Although electrophysiological studies of the neurological bases of creativity can be traced back to Martindale’s pioneering research five decades ago (e.g., Martindale and Hines, 1975), it was with the advent of modern neuroimaging techniques around the turn of the century that our understanding of the neuroscience of creativity has blossomed (for reviews, see Vartanian et al., 2013; Abraham, 2018; Jung and Vartanian, 2018). Much of the early exploratory work in this area was motivated by brain mapping approaches, and typically focused on discovering single, isolated brain regions that might underlie the generation of novel and useful thoughts. The tasks varied widely, including creative story generation, open-ended problem solving, drawing, divergent thinking, finding pragmatic links between incoherent sentences, and analogy and metaphor, to name a few. In addition, there was equal if not more variability in the neuroimaging methodologies used to study the brain, each of which was characterized by its own intricate analytic workflow, signal-to-noise ratio, and temporal and spatial resolution. As such, the early results were characterized by high levels of variability and inconsistency (for reviews, see Arden et al., 2010; Dietrich and Kanso, 2010).
Soon, however, a number of quantitative meta-analyses of this literature followed, which demonstrated an altogether different picture of the creative brain at work (Vartanian, 2012; Gonen-Yaacovi et al., 2013; Boccia et al., 2015; Wu et al., 2015; see also Cogdell-Brooke et al., 2020). These meta-analyses illustrated two points: First, there is no single brain region that drives creativity. Rather, the entire brain contributes to creative cognition. Second, and critically, the neural correlates of creativity are process-specific and domain-specific. For example, there are dissociable neural regions that contribute to creativity in the verbal vs. non-verbal (spatial) vs. musical domains (Gonen-Yaacovi et al., 2013; Boccia et al., 2015). Similarly, there are dissociable neural regions that contribute to processes related to creativity such as analogy vs. metaphor (Vartanian, 2012), as well as creativity tasks that involve generation vs. combination of ideas (Gonen-Yaacovi et al., 2013). As is the case with other higher-order constructs such as reasoning (Goel, 2007; Prado et al., 2011), this early body of work demonstrated that creativity is hierarchical and componential, and emerges from the flexible and dynamic reconfiguration of brain regions that contribute to its various instantiations. This picture is consistent with componential models of creativity (Amabile, 2012) and problem solving (Sternberg, 1980), according to which higher-order cognitive abilities are decomposable into specific sub-processes (e.g., semantic memory, attention, etc.). As such, brain regions that exhibit a degree of functional specificity in relation to those sub-processes contribute to the types of creativity that draw on those functions.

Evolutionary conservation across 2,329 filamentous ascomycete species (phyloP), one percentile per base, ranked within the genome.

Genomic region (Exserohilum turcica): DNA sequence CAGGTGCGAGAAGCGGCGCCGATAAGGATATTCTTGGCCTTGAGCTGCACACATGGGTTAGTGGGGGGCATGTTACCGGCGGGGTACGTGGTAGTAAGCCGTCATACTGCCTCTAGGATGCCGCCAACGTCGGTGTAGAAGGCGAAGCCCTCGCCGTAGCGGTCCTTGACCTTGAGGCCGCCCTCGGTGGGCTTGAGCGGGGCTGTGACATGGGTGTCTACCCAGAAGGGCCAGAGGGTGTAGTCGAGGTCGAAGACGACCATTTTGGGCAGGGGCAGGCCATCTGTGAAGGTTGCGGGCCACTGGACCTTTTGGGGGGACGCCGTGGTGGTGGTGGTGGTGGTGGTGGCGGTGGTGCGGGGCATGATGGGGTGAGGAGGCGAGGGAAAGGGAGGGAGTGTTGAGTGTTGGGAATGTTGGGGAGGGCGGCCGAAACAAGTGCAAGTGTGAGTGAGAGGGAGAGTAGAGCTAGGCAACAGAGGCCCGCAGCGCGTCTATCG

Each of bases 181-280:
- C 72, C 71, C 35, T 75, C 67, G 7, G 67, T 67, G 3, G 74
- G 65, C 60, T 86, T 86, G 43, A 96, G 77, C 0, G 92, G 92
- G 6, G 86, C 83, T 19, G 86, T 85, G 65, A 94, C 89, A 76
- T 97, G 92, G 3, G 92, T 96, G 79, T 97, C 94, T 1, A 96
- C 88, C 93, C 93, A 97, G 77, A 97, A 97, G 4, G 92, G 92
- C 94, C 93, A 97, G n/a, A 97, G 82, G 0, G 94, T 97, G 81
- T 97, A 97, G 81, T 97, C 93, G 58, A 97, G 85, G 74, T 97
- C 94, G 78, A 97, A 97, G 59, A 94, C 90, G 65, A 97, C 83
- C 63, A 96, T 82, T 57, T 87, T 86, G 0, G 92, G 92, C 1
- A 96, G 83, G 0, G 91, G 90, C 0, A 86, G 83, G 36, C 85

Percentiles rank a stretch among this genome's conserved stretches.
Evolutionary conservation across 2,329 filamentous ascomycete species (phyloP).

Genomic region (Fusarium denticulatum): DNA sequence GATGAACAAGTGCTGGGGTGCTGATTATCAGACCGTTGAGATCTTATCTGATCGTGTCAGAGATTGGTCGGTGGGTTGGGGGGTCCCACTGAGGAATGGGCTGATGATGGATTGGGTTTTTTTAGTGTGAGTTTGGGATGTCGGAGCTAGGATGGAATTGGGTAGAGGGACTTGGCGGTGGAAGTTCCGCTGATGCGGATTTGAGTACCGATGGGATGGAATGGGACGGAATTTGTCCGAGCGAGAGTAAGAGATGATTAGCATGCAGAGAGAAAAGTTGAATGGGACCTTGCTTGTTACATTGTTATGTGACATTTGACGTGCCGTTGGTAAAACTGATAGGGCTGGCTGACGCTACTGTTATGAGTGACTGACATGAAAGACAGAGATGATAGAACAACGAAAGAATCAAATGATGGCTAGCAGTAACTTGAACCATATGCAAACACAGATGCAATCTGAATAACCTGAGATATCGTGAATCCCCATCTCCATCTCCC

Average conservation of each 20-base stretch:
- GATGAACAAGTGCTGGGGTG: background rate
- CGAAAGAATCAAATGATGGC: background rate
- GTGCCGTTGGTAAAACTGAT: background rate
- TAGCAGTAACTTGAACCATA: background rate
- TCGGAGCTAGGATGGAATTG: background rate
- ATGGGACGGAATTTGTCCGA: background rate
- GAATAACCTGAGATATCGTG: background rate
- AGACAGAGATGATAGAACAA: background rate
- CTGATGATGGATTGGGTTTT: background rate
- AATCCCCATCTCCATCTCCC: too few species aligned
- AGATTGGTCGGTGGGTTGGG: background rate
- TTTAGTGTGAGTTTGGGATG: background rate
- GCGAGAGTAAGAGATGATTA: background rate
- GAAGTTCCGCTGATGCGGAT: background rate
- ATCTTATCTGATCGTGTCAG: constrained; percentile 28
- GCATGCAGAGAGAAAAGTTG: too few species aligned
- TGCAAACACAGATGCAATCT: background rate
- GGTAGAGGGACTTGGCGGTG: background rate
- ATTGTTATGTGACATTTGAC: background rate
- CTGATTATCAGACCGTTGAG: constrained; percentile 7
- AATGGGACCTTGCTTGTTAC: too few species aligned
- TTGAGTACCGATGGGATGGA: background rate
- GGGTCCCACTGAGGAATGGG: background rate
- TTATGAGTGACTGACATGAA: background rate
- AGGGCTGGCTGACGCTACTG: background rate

Neuroscience of Creativity: From Regions to Networks